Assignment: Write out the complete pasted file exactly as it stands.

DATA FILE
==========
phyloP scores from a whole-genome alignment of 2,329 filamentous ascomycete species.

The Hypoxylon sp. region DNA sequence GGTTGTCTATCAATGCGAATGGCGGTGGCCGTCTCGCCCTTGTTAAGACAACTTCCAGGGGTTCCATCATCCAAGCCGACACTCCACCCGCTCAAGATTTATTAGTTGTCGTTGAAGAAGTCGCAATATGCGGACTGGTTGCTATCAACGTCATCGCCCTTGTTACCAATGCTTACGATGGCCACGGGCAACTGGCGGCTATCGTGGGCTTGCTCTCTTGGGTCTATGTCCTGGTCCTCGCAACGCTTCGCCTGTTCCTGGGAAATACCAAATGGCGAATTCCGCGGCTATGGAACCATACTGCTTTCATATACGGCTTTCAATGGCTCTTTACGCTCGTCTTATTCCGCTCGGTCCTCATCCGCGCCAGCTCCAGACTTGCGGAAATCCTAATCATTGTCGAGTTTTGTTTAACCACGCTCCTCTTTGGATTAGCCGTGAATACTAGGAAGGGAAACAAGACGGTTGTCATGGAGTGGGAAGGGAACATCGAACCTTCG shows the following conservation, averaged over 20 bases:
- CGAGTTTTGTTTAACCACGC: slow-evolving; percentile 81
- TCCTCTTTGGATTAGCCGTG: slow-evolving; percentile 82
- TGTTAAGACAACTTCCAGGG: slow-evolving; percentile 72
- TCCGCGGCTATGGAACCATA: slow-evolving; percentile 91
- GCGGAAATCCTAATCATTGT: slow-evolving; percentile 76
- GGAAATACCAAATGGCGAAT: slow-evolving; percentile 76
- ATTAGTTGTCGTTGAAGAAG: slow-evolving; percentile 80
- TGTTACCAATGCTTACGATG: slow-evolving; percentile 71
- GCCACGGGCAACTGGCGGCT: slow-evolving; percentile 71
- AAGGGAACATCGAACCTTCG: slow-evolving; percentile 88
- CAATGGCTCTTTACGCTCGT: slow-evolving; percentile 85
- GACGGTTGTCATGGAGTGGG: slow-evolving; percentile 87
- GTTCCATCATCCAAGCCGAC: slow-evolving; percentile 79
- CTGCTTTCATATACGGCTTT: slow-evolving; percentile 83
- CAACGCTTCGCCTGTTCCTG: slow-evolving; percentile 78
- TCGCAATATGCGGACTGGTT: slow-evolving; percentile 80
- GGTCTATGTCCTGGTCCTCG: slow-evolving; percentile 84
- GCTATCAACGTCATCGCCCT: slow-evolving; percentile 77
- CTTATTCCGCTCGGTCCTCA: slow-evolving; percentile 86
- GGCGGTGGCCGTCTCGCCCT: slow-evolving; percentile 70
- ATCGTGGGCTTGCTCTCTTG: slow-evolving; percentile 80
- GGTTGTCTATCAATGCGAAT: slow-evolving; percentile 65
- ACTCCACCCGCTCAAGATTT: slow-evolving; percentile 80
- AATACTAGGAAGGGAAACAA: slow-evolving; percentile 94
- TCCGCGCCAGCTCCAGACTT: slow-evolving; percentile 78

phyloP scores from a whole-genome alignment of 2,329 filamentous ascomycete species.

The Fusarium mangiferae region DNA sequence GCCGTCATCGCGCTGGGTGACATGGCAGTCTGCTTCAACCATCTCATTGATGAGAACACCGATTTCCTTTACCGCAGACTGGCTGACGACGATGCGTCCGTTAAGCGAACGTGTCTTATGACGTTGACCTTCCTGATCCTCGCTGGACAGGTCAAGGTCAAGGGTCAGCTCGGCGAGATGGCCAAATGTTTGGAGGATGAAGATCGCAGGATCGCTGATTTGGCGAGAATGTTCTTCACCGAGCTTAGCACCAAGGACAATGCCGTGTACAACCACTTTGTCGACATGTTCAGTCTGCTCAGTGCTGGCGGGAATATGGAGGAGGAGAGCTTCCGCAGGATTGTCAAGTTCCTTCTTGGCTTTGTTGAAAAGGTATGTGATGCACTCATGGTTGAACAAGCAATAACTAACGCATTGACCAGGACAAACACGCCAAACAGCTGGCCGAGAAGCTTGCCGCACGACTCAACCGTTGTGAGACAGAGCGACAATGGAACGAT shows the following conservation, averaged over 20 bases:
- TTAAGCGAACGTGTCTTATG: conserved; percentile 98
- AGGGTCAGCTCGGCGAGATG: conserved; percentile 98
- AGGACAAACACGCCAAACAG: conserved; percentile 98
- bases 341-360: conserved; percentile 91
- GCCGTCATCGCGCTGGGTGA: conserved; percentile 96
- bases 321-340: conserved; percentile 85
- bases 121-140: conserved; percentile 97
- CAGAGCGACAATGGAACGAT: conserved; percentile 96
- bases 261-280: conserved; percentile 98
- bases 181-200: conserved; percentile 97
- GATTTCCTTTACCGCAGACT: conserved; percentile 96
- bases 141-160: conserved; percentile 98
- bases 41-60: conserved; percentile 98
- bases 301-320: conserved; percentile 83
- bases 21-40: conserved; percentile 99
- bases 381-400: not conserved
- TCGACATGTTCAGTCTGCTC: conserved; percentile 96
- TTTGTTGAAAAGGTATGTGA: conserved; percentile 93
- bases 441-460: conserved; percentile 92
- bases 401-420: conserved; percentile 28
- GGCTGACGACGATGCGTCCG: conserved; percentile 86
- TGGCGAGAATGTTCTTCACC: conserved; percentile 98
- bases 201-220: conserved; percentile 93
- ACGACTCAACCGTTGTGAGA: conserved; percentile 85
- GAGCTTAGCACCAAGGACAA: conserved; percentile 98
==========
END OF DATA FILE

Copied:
phyloP scores from a whole-genome alignment of 2,329 filamentous ascomycete species.

The Hypoxylon sp. region DNA sequence GGTTGTCTATCAATGCGAATGGCGGTGGCCGTCTCGCCCTTGTTAAGACAACTTCCAGGGGTTCCATCATCCAAGCCGACACTCCACCCGCTCAAGATTTATTAGTTGTCGTTGAAGAAGTCGCAATATGCGGACTGGTTGCTATCAACGTCATCGCCCTTGTTACCAATGCTTACGATGGCCACGGGCAACTGGCGGCTATCGTGGGCTTGCTCTCTTGGGTCTATGTCCTGGTCCTCGCAACGCTTCGCCTGTTCCTGGGAAATACCAAATGGCGAATTCCGCGGCTATGGAACCATACTGCTTTCATATACGGCTTTCAATGGCTCTTTACGCTCGTCTTATTCCGCTCGGTCCTCATCCGCGCCAGCTCCAGACTTGCGGAAATCCTAATCATTGTCGAGTTTTGTTTAACCACGCTCCTCTTTGGATTAGCCGTGAATACTAGGAAGGGAAACAAGACGGTTGTCATGGAGTGGGAAGGGAACATCGAACCTTCG shows the following conservation, averaged over 20 bases:
- CGAGTTTTGTTTAACCACGC: slow-evolving; percentile 81
- TCCTCTTTGGATTAGCCGTG: slow-evolving; percentile 82
- TGTTAAGACAACTTCCAGGG: slow-evolving; percentile 72
- TCCGCGGCTATGGAACCATA: slow-evolving; percentile 91
- GCGGAAATCCTAATCATTGT: slow-evolving; percentile 76
- GGAAATACCAAATGGCGAAT: slow-evolving; percentile 76
- ATTAGTTGTCGTTGAAGAAG: slow-evolving; percentile 80
- TGTTACCAATGCTTACGATG: slow-evolving; percentile 71
- GCCACGGGCAACTGGCGGCT: slow-evolving; percentile 71
- AAGGGAACATCGAACCTTCG: slow-evolving; percentile 88
- CAATGGCTCTTTACGCTCGT: slow-evolving; percentile 85
- GACGGTTGTCATGGAGTGGG: slow-evolving; percentile 87
- GTTCCATCATCCAAGCCGAC: slow-evolving; percentile 79
- CTGCTTTCATATACGGCTTT: slow-evolving; percentile 83
- CAACGCTTCGCCTGTTCCTG: slow-evolving; percentile 78
- TCGCAATATGCGGACTGGTT: slow-evolving; percentile 80
- GGTCTATGTCCTGGTCCTCG: slow-evolving; percentile 84
- GCTATCAACGTCATCGCCCT: slow-evolving; percentile 77
- CTTATTCCGCTCGGTCCTCA: slow-evolving; percentile 86
- GGCGGTGGCCGTCTCGCCCT: slow-evolving; percentile 70
- ATCGTGGGCTTGCTCTCTTG: slow-evolving; percentile 80
- GGTTGTCTATCAATGCGAAT: slow-evolving; percentile 65
- ACTCCACCCGCTCAAGATTT: slow-evolving; percentile 80
- AATACTAGGAAGGGAAACAA: slow-evolving; percentile 94
- TCCGCGCCAGCTCCAGACTT: slow-evolving; percentile 78

phyloP scores from a whole-genome alignment of 2,329 filamentous ascomycete species.

The Fusarium mangiferae region DNA sequence GCCGTCATCGCGCTGGGTGACATGGCAGTCTGCTTCAACCATCTCATTGATGAGAACACCGATTTCCTTTACCGCAGACTGGCTGACGACGATGCGTCCGTTAAGCGAACGTGTCTTATGACGTTGACCTTCCTGATCCTCGCTGGACAGGTCAAGGTCAAGGGTCAGCTCGGCGAGATGGCCAAATGTTTGGAGGATGAAGATCGCAGGATCGCTGATTTGGCGAGAATGTTCTTCACCGAGCTTAGCACCAAGGACAATGCCGTGTACAACCACTTTGTCGACATGTTCAGTCTGCTCAGTGCTGGCGGGAATATGGAGGAGGAGAGCTTCCGCAGGATTGTCAAGTTCCTTCTTGGCTTTGTTGAAAAGGTATGTGATGCACTCATGGTTGAACAAGCAATAACTAACGCATTGACCAGGACAAACACGCCAAACAGCTGGCCGAGAAGCTTGCCGCACGACTCAACCGTTGTGAGACAGAGCGACAATGGAACGAT shows the following conservation, averaged over 20 bases:
- TTAAGCGAACGTGTCTTATG: conserved; percentile 98
- AGGGTCAGCTCGGCGAGATG: conserved; percentile 98
- AGGACAAACACGCCAAACAG: conserved; percentile 98
- bases 341-360: conserved; percentile 91
- GCCGTCATCGCGCTGGGTGA: conserved; percentile 96
- bases 321-340: conserved; percentile 85
- bases 121-140: conserved; percentile 97
- CAGAGCGACAATGGAACGAT: conserved; percentile 96
- bases 261-280: conserved; percentile 98
- bases 181-200: conserved; percentile 97
- GATTTCCTTTACCGCAGACT: conserved; percentile 96
- bases 141-160: conserved; percentile 98
- bases 41-60: conserved; percentile 98
- bases 301-320: conserved; percentile 83
- bases 21-40: conserved; percentile 99
- bases 381-400: not conserved
- TCGACATGTTCAGTCTGCTC: conserved; percentile 96
- TTTGTTGAAAAGGTATGTGA: conserved; percentile 93
- bases 441-460: conserved; percentile 92
- bases 401-420: conserved; percentile 28
- GGCTGACGACGATGCGTCCG: conserved; percentile 86
- TGGCGAGAATGTTCTTCACC: conserved; percentile 98
- bases 201-220: conserved; percentile 93
- ACGACTCAACCGTTGTGAGA: conserved; percentile 85
- GAGCTTAGCACCAAGGACAA: conserved; percentile 98